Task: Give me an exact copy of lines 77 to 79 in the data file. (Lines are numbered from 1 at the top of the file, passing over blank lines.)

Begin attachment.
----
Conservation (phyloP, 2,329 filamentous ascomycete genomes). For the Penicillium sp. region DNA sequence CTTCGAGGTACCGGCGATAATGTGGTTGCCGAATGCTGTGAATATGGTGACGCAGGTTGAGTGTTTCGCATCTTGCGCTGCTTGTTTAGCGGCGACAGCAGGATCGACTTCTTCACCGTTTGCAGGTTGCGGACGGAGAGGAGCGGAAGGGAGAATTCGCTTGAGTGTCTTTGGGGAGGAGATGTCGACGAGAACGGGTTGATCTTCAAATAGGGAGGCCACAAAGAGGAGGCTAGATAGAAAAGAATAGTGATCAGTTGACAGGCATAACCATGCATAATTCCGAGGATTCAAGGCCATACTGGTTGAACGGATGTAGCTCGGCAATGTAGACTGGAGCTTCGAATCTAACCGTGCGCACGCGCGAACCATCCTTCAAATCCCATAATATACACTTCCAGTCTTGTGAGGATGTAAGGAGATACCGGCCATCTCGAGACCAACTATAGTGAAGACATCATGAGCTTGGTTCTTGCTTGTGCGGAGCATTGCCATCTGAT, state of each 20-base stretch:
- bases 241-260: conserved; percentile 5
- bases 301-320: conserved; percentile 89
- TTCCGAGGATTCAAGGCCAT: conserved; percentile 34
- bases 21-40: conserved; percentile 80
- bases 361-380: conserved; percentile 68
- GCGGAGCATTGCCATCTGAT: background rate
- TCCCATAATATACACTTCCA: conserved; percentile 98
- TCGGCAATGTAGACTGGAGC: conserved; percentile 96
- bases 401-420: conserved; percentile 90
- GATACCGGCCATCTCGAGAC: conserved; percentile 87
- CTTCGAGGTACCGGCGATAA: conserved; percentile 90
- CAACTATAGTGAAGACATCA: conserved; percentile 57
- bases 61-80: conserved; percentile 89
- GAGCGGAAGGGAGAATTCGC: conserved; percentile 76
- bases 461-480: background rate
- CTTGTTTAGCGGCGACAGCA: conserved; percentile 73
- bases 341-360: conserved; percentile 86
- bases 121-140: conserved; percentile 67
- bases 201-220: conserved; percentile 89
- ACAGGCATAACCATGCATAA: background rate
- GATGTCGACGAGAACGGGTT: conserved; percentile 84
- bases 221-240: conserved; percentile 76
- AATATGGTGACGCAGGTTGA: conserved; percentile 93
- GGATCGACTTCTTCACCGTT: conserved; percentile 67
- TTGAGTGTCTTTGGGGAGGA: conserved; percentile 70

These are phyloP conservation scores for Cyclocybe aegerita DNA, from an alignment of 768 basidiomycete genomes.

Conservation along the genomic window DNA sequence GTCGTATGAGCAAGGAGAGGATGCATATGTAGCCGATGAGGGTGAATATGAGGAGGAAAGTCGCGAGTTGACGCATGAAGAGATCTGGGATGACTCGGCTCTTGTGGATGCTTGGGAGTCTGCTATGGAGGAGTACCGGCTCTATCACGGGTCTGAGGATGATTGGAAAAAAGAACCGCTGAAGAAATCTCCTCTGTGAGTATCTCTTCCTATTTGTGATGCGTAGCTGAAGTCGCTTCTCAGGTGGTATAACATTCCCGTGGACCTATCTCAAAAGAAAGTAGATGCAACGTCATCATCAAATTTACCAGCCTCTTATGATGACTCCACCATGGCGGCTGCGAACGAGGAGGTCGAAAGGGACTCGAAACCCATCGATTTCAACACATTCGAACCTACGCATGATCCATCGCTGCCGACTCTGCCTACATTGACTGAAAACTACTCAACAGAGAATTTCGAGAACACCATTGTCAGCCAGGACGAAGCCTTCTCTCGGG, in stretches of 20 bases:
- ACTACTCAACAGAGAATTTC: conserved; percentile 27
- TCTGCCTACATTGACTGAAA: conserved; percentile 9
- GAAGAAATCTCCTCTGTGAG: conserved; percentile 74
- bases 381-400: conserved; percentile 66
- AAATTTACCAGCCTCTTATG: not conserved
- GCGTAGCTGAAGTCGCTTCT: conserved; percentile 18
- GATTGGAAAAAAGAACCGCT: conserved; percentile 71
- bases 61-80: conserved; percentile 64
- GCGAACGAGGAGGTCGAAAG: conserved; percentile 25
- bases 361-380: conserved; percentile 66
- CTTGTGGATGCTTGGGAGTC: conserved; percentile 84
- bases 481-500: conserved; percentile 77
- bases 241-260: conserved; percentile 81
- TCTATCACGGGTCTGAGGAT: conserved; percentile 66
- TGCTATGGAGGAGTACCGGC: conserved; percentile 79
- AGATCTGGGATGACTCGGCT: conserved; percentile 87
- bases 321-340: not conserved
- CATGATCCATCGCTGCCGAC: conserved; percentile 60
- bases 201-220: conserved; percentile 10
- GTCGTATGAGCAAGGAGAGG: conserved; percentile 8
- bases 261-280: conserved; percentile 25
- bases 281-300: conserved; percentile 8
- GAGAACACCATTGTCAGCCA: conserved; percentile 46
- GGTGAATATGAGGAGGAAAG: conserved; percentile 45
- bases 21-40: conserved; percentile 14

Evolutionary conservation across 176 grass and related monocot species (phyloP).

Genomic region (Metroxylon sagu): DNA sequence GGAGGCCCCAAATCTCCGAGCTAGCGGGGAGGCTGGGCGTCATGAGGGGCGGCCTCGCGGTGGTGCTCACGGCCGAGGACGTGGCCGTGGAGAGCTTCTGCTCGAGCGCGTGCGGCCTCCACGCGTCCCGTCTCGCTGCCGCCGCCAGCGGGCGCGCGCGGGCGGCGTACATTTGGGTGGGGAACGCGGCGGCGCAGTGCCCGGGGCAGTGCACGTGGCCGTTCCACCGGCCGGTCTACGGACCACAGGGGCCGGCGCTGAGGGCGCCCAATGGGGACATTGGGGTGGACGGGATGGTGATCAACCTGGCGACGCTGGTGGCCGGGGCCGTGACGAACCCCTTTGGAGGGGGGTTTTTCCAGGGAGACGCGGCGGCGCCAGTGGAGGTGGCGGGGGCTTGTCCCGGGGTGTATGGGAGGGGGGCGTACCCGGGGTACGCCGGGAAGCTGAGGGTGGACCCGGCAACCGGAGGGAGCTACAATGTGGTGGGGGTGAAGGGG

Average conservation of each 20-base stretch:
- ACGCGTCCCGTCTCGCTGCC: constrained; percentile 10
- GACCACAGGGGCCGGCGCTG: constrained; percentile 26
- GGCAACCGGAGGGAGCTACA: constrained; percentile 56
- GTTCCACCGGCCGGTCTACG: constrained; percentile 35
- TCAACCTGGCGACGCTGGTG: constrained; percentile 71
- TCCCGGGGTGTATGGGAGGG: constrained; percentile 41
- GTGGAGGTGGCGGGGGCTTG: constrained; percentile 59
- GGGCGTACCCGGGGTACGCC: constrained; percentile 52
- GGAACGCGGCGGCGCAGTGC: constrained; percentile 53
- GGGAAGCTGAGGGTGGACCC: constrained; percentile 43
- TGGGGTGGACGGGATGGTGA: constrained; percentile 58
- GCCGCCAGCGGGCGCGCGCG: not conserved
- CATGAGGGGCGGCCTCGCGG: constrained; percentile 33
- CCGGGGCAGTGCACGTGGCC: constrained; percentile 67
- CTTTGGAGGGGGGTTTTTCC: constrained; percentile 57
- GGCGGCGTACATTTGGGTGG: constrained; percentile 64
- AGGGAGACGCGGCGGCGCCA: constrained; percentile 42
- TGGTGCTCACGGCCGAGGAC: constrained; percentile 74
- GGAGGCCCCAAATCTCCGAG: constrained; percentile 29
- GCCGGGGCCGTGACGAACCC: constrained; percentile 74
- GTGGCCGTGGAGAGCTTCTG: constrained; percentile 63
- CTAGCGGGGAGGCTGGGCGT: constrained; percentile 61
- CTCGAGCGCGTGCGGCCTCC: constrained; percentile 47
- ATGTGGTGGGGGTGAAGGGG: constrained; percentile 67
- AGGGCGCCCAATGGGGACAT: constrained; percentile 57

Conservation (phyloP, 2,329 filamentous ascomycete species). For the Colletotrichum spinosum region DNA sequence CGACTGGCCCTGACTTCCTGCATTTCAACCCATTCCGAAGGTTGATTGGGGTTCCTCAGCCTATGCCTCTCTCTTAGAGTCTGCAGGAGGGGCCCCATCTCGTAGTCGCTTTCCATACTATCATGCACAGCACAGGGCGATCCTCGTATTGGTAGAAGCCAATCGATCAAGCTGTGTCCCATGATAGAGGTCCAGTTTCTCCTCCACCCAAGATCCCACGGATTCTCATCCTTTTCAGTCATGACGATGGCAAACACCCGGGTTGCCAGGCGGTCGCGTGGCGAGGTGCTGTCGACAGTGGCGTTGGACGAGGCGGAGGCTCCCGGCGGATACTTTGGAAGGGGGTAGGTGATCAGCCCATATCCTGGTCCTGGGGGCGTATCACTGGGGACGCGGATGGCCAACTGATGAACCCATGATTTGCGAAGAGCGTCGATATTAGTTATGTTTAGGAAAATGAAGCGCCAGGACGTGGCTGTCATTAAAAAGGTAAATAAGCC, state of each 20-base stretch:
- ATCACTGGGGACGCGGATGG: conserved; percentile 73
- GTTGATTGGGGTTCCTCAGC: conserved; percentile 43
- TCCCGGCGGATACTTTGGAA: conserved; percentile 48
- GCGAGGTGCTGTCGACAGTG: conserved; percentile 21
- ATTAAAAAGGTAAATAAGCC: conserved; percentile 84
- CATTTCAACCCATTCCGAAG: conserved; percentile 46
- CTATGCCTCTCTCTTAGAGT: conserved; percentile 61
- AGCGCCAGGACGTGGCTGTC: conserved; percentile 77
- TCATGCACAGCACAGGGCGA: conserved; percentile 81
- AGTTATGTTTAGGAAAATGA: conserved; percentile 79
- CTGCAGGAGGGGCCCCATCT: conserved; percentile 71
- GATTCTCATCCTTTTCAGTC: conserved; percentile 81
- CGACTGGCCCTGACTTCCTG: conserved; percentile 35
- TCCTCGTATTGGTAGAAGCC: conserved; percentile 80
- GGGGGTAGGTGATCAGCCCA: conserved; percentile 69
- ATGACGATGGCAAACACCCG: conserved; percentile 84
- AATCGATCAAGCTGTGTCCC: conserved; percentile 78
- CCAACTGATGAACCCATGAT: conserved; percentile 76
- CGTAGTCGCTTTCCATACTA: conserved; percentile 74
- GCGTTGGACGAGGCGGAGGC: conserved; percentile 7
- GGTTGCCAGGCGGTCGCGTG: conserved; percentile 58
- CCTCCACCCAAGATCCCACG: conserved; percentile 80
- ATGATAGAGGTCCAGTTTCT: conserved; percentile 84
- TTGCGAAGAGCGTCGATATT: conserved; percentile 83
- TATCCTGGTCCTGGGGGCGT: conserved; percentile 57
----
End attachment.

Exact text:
- GTGGCCGTGGAGAGCTTCTG: constrained; percentile 63
- CTAGCGGGGAGGCTGGGCGT: constrained; percentile 61
- CTCGAGCGCGTGCGGCCTCC: constrained; percentile 47